Some students can’t make it to campus for Summer Term, given jobs, travel, or family responsibilities. But they can still have a UW-Madison experience, thanks to an increasing number of online classes offered during summer. These classes are available from anywhere, and they’re a good way to satisfy a requirement or to focus on a challenging subject.
There’s an art to studying online during Summer Term, according to UW-Madison political science Prof. John Zumbrunnen. For the last three summers, Prof. Zumbrunnen has taught the online course Political Science 209: Introduction to Political Thought, and he’s seen what it takes for students to succeed. Here are his five insider tips.
1. Get ready to work!
If someone tells you that “online” means “easy,” don’t believe them. UW’s online courses are serious, rigorous academic experiences. After all, you’ll be earning UW credit! You should plan to devote as much time and energy to an online course as you would to a face-to-face course. And if you want an “A,” don’t do the bare minimum. Go the extra mile.
An online course may not be easier than the face-to-face version, but it will probably give you more flexibility. You’ll have assignment deadlines, and you may have some “synchronous” course activities that require you to be online at a particular time. Otherwise, you can do your work when it works best for you. That’s a gift, especially in the summertime.
3. Manage your time
With great freedom comes great responsibility. Don’t abuse the flexibility that comes with online learning. Procrastination almost never pays off, but it is especially dangerous in an online course. Your instructor and the course syllabus will tell you what you need to do to get the result you want. Pay attention to those cues, then plan accordingly! Have a schedule for success and follow it.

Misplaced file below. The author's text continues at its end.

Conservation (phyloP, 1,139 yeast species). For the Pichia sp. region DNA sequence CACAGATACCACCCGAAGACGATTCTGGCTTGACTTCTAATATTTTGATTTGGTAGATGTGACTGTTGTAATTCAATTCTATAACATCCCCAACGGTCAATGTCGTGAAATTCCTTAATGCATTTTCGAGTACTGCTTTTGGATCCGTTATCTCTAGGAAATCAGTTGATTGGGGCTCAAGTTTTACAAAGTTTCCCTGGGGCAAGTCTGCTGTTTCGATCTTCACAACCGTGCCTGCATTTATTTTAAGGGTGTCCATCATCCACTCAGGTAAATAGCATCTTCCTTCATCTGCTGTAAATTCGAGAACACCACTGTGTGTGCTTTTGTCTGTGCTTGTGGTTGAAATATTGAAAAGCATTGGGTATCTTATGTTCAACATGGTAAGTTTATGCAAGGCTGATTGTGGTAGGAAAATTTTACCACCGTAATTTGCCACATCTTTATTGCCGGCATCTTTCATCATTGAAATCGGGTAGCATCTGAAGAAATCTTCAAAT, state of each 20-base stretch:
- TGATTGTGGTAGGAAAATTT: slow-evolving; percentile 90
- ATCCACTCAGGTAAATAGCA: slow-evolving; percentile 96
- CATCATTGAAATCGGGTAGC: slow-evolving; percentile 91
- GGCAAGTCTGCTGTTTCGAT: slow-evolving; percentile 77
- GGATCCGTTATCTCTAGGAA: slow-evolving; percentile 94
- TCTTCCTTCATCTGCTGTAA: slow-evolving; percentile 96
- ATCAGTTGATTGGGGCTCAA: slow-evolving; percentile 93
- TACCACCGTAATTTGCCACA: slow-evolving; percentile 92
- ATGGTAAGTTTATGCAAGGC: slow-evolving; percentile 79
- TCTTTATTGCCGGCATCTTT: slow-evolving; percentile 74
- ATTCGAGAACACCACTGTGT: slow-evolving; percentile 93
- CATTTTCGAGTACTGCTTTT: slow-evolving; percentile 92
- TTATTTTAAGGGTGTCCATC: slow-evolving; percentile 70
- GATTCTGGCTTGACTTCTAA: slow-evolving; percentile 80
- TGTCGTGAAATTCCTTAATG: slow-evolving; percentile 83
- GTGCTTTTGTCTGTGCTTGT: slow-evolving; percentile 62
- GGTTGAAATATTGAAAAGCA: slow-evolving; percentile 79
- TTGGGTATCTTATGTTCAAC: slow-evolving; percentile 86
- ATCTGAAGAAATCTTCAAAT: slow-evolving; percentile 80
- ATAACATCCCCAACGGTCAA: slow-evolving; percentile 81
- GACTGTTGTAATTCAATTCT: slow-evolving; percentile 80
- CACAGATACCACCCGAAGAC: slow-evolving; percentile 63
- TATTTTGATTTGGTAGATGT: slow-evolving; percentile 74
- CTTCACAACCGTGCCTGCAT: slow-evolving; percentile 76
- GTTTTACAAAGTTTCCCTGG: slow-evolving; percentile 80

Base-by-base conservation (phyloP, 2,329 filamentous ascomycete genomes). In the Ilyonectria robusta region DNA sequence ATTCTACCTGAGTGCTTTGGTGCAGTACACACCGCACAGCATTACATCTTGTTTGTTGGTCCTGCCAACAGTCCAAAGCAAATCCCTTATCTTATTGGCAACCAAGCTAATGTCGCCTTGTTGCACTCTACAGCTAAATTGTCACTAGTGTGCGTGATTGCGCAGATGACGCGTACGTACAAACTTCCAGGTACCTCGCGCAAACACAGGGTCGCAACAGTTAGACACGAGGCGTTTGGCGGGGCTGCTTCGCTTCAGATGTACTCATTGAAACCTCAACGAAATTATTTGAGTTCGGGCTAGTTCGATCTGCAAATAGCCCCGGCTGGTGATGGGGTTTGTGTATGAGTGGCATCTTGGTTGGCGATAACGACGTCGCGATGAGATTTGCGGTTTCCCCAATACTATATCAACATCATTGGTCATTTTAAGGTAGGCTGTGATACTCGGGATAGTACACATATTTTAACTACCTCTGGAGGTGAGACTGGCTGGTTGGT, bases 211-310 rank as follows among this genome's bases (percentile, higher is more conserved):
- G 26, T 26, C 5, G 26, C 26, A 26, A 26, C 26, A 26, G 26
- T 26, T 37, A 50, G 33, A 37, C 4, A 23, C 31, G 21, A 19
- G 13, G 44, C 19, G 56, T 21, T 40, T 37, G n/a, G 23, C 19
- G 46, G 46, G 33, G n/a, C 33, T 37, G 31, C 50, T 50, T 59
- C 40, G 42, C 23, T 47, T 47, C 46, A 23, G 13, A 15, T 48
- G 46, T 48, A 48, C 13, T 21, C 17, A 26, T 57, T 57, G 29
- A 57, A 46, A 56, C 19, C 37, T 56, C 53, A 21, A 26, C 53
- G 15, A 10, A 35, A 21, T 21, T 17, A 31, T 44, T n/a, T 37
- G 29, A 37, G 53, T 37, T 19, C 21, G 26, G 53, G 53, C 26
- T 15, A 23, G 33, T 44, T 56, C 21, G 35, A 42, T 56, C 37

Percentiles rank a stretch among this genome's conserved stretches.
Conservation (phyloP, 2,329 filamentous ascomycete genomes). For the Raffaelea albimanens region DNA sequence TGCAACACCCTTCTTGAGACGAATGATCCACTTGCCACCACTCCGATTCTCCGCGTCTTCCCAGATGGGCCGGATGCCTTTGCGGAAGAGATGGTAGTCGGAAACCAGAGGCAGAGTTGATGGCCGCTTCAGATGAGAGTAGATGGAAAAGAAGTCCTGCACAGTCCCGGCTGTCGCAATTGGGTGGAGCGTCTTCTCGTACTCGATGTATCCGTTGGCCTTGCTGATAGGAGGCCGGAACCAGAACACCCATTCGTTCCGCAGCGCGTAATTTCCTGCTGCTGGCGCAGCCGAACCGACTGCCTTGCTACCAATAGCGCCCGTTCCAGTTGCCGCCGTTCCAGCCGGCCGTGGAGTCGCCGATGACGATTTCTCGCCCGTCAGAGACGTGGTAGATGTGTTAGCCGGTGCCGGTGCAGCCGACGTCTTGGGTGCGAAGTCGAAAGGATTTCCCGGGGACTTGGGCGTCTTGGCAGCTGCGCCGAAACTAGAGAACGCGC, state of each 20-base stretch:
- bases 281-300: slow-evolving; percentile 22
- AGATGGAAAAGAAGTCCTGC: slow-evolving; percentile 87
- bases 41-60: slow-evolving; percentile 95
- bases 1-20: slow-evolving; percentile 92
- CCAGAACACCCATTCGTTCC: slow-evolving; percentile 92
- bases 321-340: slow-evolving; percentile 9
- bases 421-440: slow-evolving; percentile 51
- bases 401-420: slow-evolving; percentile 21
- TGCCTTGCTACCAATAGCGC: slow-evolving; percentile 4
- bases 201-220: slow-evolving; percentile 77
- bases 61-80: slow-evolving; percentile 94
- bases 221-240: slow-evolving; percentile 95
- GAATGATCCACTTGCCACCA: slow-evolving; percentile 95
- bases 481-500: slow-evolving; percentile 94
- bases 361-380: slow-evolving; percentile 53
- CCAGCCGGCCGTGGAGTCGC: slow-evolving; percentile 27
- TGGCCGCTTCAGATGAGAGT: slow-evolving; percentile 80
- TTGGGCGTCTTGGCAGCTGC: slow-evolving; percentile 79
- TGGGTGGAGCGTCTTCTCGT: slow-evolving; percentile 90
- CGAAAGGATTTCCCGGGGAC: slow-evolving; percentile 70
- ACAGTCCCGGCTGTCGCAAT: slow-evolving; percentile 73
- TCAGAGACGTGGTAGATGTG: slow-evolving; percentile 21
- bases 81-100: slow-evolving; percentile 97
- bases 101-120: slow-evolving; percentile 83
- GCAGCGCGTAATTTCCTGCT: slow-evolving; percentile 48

4. Connect with your classmates
When a class is going well, you’ll learn as much from your peers as from your prof. That’s just as true in an online course. Most online courses will require you to be in communication with classmates. Take advantage of those opportunities, and look for more. Make an extra post in the discussion forum. Have a question about course content? Don’t just ask your instructor; post it so that everyone can benefit from the fact that you’re brave enough to ask. Learning is always a collaborative project, even if you never set eyes on your collaborators.
5. Get to know your instructor
Online teaching and learning offers great flexibility for students and instructors. I love the fact that I can teach 50 students while sitting in my easy chair, drinking my morning coffee, and petting my dogs. But that doesn’t mean I don’t want to connect with students. If your instructor posts a video introduction, watch it. If the instructor holds virtual office hours, drop on by. Or just send an email. We want to hear from you.